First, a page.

What Traders are Talking About:
* Now Greece wants to vote on aid package? Greece's Prime Minister George Papandreou called an unexpected referendum on Monday on the country's second bailout package -- a move that reportedly irked German Chancellor Angela Merkel and sent global markets into a tailspin. While there are widespread reports of the apparent Greek vote, EU leaders say they have not been officially informed of such a move. Still, the willingness of Greece to even consider putting the necessary bailout package in front of the public for a vote is a clear indication of the complete circus act in the country.
The long and short of it: Investors are again concerned with Greek debt default just several days after the situation appeared to finally stabilize.
* Fed starts two-day meeting today. Fed governors start their two-day Federal Open Market Committee (FOMC) meeting today. While no change to monetary policy is expected when the meeting concludes midday tomorrow, there is hope for some transparency on what the Fed is thinking. Expectations for an increased look at the Fed's thought process is being fueled by the fact Fed Chairman Ben Bernanke will hold his quarterly press conference after the FOMC meeting concludes. Meanwhile, the Reserve Bank of Australia cut its policy rate by 0.25 percentage points -- first easing since April 2009.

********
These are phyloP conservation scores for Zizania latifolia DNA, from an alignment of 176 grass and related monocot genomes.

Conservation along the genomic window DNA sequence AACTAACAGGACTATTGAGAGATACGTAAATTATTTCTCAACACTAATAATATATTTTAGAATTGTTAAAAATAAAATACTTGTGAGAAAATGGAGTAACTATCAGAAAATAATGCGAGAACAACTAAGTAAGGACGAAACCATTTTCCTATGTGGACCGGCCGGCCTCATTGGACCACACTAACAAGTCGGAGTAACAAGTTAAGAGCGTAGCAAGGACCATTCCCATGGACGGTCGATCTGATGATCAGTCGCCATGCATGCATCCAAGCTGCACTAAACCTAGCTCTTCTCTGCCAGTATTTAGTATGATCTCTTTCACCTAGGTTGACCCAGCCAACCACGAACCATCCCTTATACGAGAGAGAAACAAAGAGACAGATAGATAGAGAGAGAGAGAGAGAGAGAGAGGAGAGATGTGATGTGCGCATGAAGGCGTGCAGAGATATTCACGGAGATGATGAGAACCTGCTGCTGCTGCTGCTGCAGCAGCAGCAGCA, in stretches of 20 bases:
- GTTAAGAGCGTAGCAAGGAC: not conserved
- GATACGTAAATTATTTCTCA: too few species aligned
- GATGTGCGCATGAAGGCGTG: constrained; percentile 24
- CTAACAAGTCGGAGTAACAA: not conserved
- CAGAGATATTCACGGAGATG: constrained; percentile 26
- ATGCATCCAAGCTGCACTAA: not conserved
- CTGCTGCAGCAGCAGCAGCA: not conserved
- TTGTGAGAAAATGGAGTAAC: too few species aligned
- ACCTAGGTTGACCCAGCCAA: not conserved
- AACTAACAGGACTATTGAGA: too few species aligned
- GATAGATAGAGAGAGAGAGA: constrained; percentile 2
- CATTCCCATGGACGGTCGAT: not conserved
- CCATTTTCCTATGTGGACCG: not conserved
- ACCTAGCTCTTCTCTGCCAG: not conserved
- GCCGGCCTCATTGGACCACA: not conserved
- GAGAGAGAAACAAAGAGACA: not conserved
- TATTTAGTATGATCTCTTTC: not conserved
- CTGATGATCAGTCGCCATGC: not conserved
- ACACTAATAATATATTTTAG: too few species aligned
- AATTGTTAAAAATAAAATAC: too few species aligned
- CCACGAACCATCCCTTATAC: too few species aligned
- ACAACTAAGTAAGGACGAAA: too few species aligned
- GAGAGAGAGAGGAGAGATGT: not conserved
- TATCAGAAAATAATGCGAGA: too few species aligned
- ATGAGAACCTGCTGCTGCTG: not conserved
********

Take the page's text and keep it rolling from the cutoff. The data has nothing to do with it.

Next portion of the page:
The long and short of it: Monetary policy is a key focal point for investors this week as the European Central Bank will also hold a policy-setting meeting later this week.
* Chinese factory activity unexpectedly slows. Chinese factory activity in October was the slowest since Feb. 2009, dropping to 50.4 from 51.2 in September, according to the purchasing managers' index (PMI) data. Chinese PMI was expected to rise to 51.6 in October, according to the average pre-report trade guess from a Reuters poll.
The long and short of it: Chinese PMI data shows the country's manufacturing is now teetering on the mark (50) between expansion and contraction.
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